“They all worked with me and did a lot of mentoring, teaching and working together. From there, I eventually became chair of the Northwest Fish and Wildlife Conservation Association, which I have been for three to four years now.”
Region 6, which he looks after, is just over 25 per cent of the province.
“So the basic provincial issues we look after would be fishing, hunting, and sports shooting. Under that are access issues and working with the First Nations. Another big issue we deal with is conservation.”
“So locally … there’s always moose issues. Declining habitat, which has had an effect. Glysophate spraying which is destroying habitat,” he said, explaining that the chemical is a pesticide used in forestry.
The logging practice of spraying such a compound raises his concerns because it removes the hardwood that acts as fire barriers and the willows that provide food for the ungulates. The trees that are being replanted for financial gain are not the broadleaf variety that assists the environment.
“So, you’ve lost the food. You’ve lost the undergrowth, which feeds your whole food source. And you’re poisoning the environment,” he said.
“It is a big issue here because you’ve got a huge logging resource, and the habitat for moose is being taken out,” he said. “As well when the logging roads are created, you’ve now created a highway for bears, wolves and predators, making it easier for them to move around. Nothing grows. Nothing grows properly.”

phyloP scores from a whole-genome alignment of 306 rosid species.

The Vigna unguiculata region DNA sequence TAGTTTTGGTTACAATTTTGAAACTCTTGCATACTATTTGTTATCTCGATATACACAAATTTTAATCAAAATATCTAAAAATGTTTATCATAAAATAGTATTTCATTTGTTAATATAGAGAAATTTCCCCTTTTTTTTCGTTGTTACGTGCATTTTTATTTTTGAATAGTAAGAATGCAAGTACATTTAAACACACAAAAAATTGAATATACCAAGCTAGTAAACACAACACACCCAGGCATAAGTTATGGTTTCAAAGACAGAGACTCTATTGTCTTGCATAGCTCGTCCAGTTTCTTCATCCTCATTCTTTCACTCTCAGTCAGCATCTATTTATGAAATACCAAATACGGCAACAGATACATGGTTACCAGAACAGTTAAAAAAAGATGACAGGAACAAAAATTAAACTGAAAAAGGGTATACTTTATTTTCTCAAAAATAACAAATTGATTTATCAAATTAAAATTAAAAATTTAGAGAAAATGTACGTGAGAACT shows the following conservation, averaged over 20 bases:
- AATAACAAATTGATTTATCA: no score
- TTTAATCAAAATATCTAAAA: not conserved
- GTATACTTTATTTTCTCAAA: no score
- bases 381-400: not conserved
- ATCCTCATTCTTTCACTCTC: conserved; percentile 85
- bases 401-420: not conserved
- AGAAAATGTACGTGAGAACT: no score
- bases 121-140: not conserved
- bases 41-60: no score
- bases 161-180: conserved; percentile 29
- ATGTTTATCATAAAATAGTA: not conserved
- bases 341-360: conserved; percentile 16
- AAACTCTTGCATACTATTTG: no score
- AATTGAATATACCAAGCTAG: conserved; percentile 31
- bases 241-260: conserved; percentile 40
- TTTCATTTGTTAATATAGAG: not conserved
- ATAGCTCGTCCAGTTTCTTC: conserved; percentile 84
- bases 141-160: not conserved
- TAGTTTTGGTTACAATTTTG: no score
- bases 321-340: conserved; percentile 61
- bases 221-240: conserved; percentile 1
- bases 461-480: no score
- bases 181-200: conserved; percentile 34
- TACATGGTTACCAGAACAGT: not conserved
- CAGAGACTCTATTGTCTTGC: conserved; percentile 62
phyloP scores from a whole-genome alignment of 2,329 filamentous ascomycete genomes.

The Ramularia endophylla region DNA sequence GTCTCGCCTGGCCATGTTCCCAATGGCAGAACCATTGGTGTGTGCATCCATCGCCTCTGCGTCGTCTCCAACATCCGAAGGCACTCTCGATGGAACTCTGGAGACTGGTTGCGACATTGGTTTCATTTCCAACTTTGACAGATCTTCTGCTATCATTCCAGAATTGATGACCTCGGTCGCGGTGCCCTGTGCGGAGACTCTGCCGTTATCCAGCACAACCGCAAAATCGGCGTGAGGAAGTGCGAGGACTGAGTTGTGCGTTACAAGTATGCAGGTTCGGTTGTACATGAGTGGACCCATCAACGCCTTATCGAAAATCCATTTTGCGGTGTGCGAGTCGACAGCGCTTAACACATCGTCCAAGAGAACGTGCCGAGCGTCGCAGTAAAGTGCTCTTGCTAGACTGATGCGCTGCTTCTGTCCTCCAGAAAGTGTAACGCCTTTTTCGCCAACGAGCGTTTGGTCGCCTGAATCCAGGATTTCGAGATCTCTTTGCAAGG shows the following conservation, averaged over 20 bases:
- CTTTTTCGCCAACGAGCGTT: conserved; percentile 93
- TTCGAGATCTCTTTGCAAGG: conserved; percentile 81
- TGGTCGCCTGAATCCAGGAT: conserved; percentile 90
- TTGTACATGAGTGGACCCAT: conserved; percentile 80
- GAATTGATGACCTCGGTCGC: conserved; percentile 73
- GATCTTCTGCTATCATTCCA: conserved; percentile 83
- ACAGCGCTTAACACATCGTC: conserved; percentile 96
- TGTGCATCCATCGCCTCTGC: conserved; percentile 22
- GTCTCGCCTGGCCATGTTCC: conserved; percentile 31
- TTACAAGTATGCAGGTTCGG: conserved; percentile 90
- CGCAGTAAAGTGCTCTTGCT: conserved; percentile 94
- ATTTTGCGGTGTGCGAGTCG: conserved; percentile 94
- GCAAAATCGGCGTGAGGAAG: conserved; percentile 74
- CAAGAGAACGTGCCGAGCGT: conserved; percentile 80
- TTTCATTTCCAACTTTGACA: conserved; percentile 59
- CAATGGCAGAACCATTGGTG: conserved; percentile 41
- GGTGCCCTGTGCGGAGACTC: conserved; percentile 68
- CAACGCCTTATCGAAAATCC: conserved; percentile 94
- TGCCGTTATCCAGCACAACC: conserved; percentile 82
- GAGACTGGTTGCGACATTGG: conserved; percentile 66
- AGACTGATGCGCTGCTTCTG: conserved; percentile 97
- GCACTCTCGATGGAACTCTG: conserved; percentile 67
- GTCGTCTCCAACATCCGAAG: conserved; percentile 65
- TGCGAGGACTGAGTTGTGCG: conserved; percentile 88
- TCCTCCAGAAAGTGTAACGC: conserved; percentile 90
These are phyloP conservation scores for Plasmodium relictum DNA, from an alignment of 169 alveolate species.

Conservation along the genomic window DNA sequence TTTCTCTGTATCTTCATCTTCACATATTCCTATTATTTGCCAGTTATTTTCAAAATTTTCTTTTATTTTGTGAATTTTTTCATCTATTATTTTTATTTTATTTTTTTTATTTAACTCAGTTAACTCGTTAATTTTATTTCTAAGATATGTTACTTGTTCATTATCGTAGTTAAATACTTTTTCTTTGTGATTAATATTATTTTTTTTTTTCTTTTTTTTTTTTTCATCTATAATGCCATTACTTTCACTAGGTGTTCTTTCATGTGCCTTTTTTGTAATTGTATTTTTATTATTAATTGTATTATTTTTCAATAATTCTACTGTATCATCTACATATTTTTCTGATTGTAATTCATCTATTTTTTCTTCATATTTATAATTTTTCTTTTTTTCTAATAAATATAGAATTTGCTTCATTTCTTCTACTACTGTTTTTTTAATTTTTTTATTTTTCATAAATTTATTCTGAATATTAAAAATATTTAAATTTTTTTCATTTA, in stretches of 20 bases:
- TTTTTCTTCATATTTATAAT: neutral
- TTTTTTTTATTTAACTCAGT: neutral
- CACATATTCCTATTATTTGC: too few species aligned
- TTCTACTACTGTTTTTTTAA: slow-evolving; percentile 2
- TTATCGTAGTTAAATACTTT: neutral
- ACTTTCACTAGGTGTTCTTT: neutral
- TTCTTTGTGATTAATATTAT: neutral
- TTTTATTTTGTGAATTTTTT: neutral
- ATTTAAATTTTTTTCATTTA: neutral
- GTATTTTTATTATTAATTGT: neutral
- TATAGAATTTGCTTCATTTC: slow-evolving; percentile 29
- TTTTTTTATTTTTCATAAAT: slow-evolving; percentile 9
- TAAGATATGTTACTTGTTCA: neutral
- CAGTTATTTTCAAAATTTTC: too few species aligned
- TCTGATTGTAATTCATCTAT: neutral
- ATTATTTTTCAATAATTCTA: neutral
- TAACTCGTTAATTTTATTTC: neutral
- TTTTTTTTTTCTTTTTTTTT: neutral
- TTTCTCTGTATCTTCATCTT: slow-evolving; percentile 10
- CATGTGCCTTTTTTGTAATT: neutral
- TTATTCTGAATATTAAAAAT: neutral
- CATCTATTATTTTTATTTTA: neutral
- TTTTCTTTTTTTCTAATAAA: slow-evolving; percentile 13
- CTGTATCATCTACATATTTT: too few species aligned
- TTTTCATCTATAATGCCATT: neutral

David said that if there isn’t growth at the bottom of the food chain, nothing to the top of the chain eats properly.
“It’s people, it’s animals, it’s bugs, fish, you’re into that same issue with the glyphosates and generational issues, health issues, which then affect everybody that’s out there fishing, hunting for sustenance. As well as affecting the ability for the animals to survive. They’ve lost their habitat. They’ve lost their food source.”
David said it is definitely a big balancing act between resource extraction, preserving habitat and leaving enough habitat suitable for wildlife expansion.
“At the end of the day, we want to see more fish in the water, more animals on the ground and more birds in the air. That is the measure of success, with that abundance, that’s when everyone is able to make the best use of the resource, like First Nations, [people like me and wildlife colleagues], and many others in this part of the work that hunt and fish for sustenance.
“We need to respect the environment we’re in and the animals that are in it,” the conservationist said, adding if he has the choice, he will eat what he harvests rather than what can be purchased in a store. He has learned to butcher his own game, from birds to moose to caribou and deer.
Throughout his life, he has learned growing respect for the land and wilderness. He goes on hunting trips as often as he can, sometimes four times a year for up to ten days with someone he trusts.
“You have to trust the person that you’re with. You have to trust them with your life. You know you don’t want to be out there with your enemy. It’s building camaraderie. Any trip like that is a success. The bonus is if we harvest an animal and put food on the table. Not every trip has a harvest.”
K-J Millar | Journalist